Reference is now directed to FIGS. 4, 5 and 6. It is sometimes desirable to apply the traction force intermittently. This may be accomplished by a manually operated valve unit 38 including a valve body having a transverse bore forming an inlet 39 and an outlet 40 intersected by a manually closable vent port 41. The valve body is interposed in a flexible flow line 42 extending between a pump 43 or other source of pneumatic pressure and the fitting 29. The valve unit is also provided with a relief valve 44 backed by a set screw 45 and spring 46. Also a gage 47 may be provided.

Operation of the embodiment shown in FIGS. 4, 5 and 6 is as follows:

The valve unit 38 is held by a nurse or attendant or by the patient, in such a manner that the vent port 41 may be readily closed by the user's finger or thumb. When closed, traction force is applied to the stem 4; when the vent port is opened the traction force is relieved. The amount of traction force is determined by the setting of the relief valve 44. The presence of the reservoir 10 insures a gradual application and relief of traction force; however, if desired the reservoir 10 may be omitted and the line connected directly to the cylinder 2 of the traction unit 1.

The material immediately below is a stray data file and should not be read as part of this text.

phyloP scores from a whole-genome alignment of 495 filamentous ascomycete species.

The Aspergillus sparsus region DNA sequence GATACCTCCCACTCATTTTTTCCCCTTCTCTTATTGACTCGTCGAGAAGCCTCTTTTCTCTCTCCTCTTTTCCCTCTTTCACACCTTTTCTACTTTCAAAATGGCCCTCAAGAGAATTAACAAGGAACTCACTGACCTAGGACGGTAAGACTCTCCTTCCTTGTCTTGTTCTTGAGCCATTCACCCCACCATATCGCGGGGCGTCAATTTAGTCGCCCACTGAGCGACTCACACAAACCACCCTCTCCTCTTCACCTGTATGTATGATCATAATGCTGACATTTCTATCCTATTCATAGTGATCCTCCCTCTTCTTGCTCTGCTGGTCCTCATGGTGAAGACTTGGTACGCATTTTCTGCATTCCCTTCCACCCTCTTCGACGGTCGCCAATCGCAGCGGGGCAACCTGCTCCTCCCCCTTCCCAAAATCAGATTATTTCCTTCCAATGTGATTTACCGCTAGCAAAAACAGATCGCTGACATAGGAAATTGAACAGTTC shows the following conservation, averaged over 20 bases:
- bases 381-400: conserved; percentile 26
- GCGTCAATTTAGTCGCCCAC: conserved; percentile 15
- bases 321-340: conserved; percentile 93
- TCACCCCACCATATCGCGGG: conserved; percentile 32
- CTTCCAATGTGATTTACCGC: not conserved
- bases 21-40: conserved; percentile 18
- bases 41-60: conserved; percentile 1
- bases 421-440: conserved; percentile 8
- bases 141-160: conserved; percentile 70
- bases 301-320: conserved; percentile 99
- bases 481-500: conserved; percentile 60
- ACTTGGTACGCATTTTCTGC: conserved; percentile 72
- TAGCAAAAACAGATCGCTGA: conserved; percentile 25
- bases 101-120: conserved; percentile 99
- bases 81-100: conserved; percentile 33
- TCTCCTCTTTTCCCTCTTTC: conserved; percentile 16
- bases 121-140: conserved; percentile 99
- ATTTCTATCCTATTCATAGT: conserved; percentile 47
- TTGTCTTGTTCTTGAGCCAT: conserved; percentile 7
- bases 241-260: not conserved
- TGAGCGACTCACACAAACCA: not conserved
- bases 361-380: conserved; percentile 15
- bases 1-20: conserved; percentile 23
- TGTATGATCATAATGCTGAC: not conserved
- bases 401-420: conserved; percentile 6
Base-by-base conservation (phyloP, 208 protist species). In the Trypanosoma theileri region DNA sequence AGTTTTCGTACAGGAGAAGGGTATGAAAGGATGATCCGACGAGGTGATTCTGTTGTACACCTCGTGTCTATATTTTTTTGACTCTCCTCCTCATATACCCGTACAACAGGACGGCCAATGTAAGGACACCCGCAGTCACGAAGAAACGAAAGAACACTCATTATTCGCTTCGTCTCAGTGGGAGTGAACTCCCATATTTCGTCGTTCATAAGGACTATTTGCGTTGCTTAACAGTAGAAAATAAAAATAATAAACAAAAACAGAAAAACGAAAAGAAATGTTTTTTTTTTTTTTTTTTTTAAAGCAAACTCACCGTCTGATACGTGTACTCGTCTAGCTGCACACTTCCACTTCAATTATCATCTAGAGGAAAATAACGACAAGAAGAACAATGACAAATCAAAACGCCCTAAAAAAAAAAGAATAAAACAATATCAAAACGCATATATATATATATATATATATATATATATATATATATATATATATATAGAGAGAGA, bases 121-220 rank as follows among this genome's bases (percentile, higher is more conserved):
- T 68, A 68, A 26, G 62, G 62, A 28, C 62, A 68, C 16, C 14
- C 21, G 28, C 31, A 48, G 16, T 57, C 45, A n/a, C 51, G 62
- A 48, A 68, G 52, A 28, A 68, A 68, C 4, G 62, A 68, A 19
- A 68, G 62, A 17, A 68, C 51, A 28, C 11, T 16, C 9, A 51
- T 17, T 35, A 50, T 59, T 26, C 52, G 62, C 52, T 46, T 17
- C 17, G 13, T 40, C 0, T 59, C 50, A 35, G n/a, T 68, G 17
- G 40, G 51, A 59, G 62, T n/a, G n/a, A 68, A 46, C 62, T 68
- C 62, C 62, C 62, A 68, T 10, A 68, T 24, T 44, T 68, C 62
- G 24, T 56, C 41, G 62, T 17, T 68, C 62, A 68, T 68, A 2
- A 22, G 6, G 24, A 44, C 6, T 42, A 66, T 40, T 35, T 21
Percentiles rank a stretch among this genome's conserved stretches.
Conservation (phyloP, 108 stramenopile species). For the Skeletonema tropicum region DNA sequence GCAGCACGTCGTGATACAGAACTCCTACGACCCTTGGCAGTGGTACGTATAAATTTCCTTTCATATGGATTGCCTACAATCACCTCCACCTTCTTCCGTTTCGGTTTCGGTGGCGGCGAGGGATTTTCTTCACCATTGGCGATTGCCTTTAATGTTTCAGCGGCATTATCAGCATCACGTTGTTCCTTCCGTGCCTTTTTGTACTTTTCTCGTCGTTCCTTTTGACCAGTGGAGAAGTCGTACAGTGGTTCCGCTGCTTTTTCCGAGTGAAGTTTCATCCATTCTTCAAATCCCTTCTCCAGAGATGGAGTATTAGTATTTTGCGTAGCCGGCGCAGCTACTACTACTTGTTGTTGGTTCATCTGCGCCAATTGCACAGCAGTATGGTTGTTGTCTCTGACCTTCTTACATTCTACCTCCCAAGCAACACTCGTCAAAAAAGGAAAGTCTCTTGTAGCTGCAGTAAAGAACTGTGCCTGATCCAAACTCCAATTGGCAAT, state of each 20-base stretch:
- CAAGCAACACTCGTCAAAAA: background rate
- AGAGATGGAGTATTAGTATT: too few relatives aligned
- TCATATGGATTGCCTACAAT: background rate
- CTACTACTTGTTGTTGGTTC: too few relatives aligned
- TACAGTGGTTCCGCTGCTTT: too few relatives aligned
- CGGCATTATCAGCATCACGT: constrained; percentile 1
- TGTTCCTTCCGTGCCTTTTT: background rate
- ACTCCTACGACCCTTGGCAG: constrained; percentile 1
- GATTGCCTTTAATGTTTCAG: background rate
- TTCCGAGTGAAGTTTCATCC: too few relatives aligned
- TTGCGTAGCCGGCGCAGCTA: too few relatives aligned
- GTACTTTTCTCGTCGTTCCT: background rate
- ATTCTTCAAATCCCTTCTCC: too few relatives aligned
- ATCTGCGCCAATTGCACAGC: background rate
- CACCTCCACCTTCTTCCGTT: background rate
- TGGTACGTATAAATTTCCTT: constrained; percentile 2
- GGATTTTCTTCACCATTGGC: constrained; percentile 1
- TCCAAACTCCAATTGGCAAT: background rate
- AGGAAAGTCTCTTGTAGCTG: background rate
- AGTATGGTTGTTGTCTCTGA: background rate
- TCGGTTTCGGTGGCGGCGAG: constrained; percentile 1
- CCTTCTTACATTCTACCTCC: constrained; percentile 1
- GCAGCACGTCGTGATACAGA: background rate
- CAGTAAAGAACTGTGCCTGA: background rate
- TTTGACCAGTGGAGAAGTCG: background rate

Having fully described my invention it is to be understood that I am not to be limited to the details herein set forth, but that my invention is of the full scope of the appended claims.

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Referenced by
Citing PatentFiling datePublication dateApplicantTitle
US4378791 *Sep 5, 1980Apr 5, 1983Chattanooga CorporationTherapeutic traction apparatus
US4432356 *Sep 5, 1980Feb 21, 1984Chattanooga CorporationTherapeutic traction apparatus with monitoring circuit means